The siren call that brought many movie stars to television has called Kevin Costner too. After the success of his miniseries Hatfields & McCoys, Costner signed up for open-ended series Yellowstone, created (with John Linson) by acclaimed screenwriter Taylor Sheridan, the writer of Sicario and Hell or High Water.
Yellowstone is the name of the sprawling ranch that John Dutton (Costner) owns. Land developers would love to get their hands on Yellowstone and pave it over. John would like to leave the ranch to one of his four children, but none exactly follow in their father’s footsteps.
Kayce (Luke Grimes) lives on a Native American reservation with his wife, Monica (Kelsey Asbille). Lee (Dave Annable) has the most ranch experience, but may not have the savvy to fight the corporate side. Jamie (Wes Bentley) is a lawyer and aspiring politician who can help navigate the paperwork and bureaucracy. Beth (Kelly Reilly) is a killer in the boardroom, and she has tricks for getting what she wants outside of the office too.
Sheridan, Reilly, and Bentley spoke with Rotten Tomatoes about the new series. Here are five things we learned from them about Yellowstone.
Costner’s most popular film roles have exemplified a strong moral position: Dances with Wolves was about respecting the people who were here before us. JFK was about fighting for the truth (whether you believe Oliver Stone had the truth is a different story). There was also Robin Hood: Prince of Thieves, Field of Dreams, even Man of Steel to name a few.
“He’s an extremely gifted actor with a very strong presence and a moral compass that comes across in his acting,” Sheridan said.
In Yellowstone, Sheridan can craft a cautionary tale about what could happen if people like John Dutton are overwhelmed by developers, government, and other forces.
“Storytelling is a great way to examine issues and play out different consequences without the burden of those consequences being real,” Sheridan said. “So it gives us an opportunity to look at events and go Hey, if this happened, what’s the cost? What’s the price? How does it affect people. It lets us learn. That’s our purpose as storytellers.”
Beth may be the best choice to take over Yellowstone. If she’s got the cutthroat attitude to fight the corporate world, she can learn roping and riding.
“Beth has no desire to own it or inherit it, but she’ll help him save it,” Reilly said. “Beth would probably be capable, but she lacks the love for the place right now. I feel like Beth is more of his general. She’ll fight for him. She’ll play dirty for him. Her loyalty to him is what she’s tethered to.”
For all the dysfunction in the Dutton family, one relationship that’s strong is between John and Beth.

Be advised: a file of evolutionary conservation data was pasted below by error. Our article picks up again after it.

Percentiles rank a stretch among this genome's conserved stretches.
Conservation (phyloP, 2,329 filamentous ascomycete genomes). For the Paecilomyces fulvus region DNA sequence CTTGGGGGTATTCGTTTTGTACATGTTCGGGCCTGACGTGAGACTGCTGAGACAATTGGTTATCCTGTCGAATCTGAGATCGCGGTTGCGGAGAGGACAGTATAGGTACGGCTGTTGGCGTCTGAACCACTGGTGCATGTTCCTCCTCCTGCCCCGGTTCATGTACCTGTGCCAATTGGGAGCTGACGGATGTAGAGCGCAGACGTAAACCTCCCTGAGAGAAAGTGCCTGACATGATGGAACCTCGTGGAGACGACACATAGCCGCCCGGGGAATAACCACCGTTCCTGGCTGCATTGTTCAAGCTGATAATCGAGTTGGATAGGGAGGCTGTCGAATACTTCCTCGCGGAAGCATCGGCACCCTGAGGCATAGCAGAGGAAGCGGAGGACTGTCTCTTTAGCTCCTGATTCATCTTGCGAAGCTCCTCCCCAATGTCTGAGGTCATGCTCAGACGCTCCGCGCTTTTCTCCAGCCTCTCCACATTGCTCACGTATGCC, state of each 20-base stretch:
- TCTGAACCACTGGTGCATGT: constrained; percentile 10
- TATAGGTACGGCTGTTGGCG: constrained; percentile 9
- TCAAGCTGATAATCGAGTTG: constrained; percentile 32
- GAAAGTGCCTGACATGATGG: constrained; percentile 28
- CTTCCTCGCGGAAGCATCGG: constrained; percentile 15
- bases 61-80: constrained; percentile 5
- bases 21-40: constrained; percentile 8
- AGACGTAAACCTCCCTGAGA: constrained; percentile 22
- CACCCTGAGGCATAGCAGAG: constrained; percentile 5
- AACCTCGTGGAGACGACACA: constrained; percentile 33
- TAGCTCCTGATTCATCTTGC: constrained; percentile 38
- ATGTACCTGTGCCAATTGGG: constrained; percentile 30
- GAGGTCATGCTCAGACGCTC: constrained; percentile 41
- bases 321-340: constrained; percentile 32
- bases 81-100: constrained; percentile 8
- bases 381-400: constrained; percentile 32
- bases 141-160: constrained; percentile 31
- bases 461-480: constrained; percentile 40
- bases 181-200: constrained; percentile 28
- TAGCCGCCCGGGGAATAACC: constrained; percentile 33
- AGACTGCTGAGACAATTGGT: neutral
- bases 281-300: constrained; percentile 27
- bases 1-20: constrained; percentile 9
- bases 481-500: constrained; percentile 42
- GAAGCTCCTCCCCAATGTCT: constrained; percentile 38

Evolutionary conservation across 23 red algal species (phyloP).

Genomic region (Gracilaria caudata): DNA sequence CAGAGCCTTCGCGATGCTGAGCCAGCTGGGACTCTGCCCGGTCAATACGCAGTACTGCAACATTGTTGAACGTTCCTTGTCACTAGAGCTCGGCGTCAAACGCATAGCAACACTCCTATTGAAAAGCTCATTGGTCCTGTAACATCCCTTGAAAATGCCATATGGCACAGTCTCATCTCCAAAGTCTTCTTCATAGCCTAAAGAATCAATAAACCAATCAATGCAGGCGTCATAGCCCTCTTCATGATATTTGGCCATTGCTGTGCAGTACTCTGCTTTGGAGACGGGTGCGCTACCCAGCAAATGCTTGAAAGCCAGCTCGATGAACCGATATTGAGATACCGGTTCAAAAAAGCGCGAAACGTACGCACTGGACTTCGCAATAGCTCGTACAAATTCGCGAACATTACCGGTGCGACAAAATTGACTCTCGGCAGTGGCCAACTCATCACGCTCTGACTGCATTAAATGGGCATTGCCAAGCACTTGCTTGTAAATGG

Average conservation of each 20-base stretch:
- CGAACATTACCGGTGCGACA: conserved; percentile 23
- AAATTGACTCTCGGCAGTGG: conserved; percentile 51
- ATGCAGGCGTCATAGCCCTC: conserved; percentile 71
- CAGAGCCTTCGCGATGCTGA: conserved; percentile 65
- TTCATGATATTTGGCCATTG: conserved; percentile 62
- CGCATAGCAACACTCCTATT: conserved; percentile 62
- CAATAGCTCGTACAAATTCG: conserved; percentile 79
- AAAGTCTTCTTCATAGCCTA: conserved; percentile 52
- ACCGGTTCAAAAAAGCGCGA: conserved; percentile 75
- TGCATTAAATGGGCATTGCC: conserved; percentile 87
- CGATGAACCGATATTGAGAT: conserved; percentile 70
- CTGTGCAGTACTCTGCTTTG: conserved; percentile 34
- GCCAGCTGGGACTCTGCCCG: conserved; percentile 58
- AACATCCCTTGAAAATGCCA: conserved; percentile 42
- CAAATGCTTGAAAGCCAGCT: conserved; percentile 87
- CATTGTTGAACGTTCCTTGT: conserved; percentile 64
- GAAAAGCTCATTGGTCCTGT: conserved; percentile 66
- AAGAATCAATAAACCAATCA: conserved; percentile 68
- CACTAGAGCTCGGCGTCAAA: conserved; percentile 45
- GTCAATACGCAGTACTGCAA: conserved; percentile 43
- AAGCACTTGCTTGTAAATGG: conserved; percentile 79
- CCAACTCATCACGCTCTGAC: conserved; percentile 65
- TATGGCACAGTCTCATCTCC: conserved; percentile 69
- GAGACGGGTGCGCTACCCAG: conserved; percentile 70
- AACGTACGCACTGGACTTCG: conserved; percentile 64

“I actually don’t think her relationship with her father ever went astray,” Reilly said. “He didn’t know how to raise a daughter. He knows how to raise cattle and take care of land. That’s the woman she is. There’s this little girl, but there’s a disconnect somewhere.”
Or maybe John is just enabling Beth to get what he wants.
“He says to Jamie, ‘I need Beth because she’s one thing that you’ll never be. She’s evil, and I need evil,’” Reilly said. “There’s something about her that he uses to his advantage. Is that loving? Is that a nurturing? So every relationship is pretty dysfunctional.”
Jamie wants the ranch more than anyone else, but he’s John’s last choice.
“He also is not his dad’s favorite,” Bentley said. “There may not be any love there from his dad. He’s useful as the best he can provide is a useful son who knows the law, potentially a politician, things his dad hates but needs.”
From the boardroom and courtroom, Jamie pushes John to modernize the ranch, but that may be where their relationship frays.
“I think he challenges in a business sense, like how can we make this business more modern?” Bentley said. “How can we progress from here? I think he tries to subtly influence his dad to help modernize the business in a sense. Jamie I think butts heads [with his father] about that.”
In episode three of Yellowstone, Beth decides to take a bath in the horses’ trough.
“I think they heated it up for me, but it was August so it was pretty hot, so I probably didn’t mind if it was cold,” Reilly said, about setting the scene in which Beth gets drunk to commemorate a tragedy.
“Incredibly emotional scene,” she said. “Beth is so intense in her emotions. The stuff that I was really interested in her was her pain.”
The trough scene also includes a major confrontation with Jamie.
“I think Jamie is angry at her about it, but also Jamie’s got to work every day and he’s got to work hard every day,” Bentley said. “Part of that struggle in that scene and why he’s losing it on her is because she’s taking up all of that space. A sort of kid in Jamie comes out that day, screaming at his sister to get out of the bath and to shape up.”
Sheridan put all the actors through training. Even Costner, who has his own ranch, worked with his Yellowstone horse so they could perform together. Reilly was a rider in England.
“I’ve ridden all my life,” she said. “That’s a big passion of mine.”
Bentley even owned horses that even got some movie work themselves, but he gifted them a comfortable retirement. And he plays the lawyer who barely rides.
“I gave them to somebody who had a pasture who could take care of them for the rest of their life,” Bentley said. “I eventually decided they probably would do best to not have anybody on their back for a while.”
Yellowstone premieres Wednesday, June 20 at 9 p.m. on Paramount Network.